Douglas and Wayne share an Uneven Keel
Both John Wayne and Kirk Douglas made some great westerns and although the underlying storylines to their westerns were similar what they brought to their movies was different. John Wayne was this no messing hero, the old time cowboy who went about his business whilst Kirk Douglas was often a more flamboyant cowboy with an eye for the ladies. As such "The War Wagon" which stars John Wayne and Kirk Douglas should make for an entertaining mix as their different styles and personas crash against each other. And for about the first 20 minutes "The War Wagon" genuinely is very good as we watch John Wayne and Kirk Douglas's characters spark off of each other in a game of one-upmanship. But then it gets bogged down by a rather mundane storyline the amusement of Wayne and Douglas's sparky banter is lost leaving an entertaining but not overly memorable western.
Following his release from jail Taw Jackson (John Wayne - El Dorado) returns to the town where he use to live with a plan to get his revenge on Frank Pierce (Bruce Cabot) for not only setting him up but also for stealing his land and gold. Hiring Lomax (Kirk Douglas - The Heroes of Telemark), a man who had previously shot him some 5 years earlier, they set about getting Jackson's money back by robbing the armoured stage coach which Pierce uses for transporting his money.
Ignoring the fun of John Wayne and Kirk Douglas appearing in the same movie it has to be said that the storyline to "The War Wagon" is rather dull. It's basically a revenge storyline where Taw Jackson wants to get his own back on Frank Pierce for setting him up for a crime which he went to jail for and for stealing his land. But rather than being a revenge movie where the aim is to murder it's about stealing Pierce's money and in doing so getting his land back. It's not overly original and the fact that Jackson recruits a small group of men to help makes it similar to countless other westerns. Having said that, whilst unoriginal it works and is a solid enough vehicle for various cliche western scenes.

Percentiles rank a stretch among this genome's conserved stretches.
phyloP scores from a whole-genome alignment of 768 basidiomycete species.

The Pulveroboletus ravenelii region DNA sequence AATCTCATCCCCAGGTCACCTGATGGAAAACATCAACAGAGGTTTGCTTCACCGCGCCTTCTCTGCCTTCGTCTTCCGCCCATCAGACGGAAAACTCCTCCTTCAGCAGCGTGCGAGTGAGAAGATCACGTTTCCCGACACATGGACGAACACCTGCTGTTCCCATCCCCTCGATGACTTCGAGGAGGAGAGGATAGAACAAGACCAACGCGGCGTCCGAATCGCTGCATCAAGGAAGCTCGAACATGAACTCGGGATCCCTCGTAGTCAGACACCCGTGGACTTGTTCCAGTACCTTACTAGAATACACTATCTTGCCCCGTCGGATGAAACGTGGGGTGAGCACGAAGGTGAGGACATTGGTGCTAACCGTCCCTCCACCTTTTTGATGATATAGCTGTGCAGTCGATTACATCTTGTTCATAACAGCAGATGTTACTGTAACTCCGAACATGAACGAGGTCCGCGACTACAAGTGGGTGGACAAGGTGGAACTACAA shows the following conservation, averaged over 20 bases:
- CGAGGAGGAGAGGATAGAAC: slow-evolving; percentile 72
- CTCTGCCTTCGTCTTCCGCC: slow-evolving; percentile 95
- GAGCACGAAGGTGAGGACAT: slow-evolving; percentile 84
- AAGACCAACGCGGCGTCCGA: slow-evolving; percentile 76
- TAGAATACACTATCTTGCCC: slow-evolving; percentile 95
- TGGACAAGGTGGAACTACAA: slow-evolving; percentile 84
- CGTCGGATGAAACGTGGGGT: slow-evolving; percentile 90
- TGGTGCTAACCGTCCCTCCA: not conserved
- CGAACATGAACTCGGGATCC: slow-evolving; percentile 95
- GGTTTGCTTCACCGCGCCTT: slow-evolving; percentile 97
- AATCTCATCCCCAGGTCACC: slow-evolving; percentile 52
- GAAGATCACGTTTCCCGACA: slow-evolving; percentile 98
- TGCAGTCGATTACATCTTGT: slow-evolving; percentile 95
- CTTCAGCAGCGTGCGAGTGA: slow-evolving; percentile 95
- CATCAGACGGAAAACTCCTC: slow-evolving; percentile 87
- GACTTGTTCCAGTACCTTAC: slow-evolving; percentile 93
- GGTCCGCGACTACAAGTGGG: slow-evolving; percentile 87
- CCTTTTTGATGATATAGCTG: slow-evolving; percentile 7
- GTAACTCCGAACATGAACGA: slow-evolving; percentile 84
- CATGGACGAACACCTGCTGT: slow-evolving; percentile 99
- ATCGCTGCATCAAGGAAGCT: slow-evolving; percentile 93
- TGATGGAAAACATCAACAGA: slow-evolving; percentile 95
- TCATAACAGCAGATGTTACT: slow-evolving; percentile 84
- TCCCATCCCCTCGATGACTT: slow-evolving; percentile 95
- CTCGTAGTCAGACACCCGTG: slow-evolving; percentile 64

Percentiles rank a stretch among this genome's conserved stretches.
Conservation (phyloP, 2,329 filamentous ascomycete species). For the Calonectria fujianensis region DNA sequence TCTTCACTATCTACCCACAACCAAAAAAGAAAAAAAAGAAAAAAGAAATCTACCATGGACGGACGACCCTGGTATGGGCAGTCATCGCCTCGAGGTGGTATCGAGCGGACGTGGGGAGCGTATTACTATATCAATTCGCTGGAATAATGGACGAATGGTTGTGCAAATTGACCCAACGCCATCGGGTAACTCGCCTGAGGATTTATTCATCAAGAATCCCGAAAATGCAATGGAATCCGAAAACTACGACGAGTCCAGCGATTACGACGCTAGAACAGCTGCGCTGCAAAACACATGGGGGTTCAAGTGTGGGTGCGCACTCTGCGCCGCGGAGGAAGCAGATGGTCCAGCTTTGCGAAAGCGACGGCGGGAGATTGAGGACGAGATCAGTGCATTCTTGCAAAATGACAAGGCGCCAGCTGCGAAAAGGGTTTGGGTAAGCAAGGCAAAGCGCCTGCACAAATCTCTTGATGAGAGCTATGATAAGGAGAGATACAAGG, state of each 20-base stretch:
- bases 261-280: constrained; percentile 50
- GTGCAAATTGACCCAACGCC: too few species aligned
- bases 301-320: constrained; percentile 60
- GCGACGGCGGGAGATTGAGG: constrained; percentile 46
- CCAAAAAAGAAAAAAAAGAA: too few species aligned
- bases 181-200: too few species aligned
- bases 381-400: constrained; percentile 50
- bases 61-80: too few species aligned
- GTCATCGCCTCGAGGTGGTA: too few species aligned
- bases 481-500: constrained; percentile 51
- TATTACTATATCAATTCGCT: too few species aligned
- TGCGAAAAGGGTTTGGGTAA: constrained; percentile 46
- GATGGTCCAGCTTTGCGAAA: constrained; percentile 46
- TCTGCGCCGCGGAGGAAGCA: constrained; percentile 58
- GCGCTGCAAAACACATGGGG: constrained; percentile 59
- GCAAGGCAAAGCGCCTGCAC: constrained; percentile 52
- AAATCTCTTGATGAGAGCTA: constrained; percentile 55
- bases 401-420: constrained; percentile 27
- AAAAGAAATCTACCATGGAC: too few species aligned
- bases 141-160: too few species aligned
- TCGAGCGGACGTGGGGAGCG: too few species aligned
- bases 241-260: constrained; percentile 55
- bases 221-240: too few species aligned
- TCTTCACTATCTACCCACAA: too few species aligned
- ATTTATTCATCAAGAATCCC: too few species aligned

Now it has to be said that there is a lot that is forgettable about "The War Wagon" when it comes to the action and storyline but it does have some good moments. There is a rather well choreographed fist fight in a bar and the way Jackson and his team aim to steal Pierce's gold is quite spectacular as they booby trap a bridge. These few moments, these well made scenes make up for a lot of what appears to be generic western action.
Unfortunately when "The War Wagon" isn't peaking with some action there is little which stands out, that is except for the first 20 minutes and the last 5 minutes when it's all about John Wayne and Kirk Douglas basically trying to out do each other. Both John Wayne and Kirk Douglas deliver stereotypical performances, the sort of thing you've seen them do in various other westerns but together it makes it all the more entertaining as their different ways not so much clash but spark off each other. Early on in the movie when they shoot two men Douglas's Lomax says his man hit the ground first whilst Wayne's Jackson says his was taller. It's this one-upmanship, this playful banter which makes "The War Wagon" entertaining except it really only lasts for about 20 minutes before the rather mundane storyline takes precedence.
Aside from John Wayne and Kirk Douglas it has to be said that the rest of the cast deliver uninspiring performances with Howard Keel looking constantly ill at ease as Apache Levi Walking Bear. It is very much a case that "The War Wagon" was meant to be about John Wayne and Kirk Douglas but the lack of solid performances from a supporting cast dealing with poorly written characters doesn't help matters.
What this all boils down to is that "The War Wagon" isn't a bad western in fact it is very much a stereotypical western with various generic elements. But it seems a wasted opportunity as for the first 20 minutes as it focuses on John Wayne and Kirk Douglas basically competing with each other it is great fun, it's just a shame that after that it all becomes rather ordinary.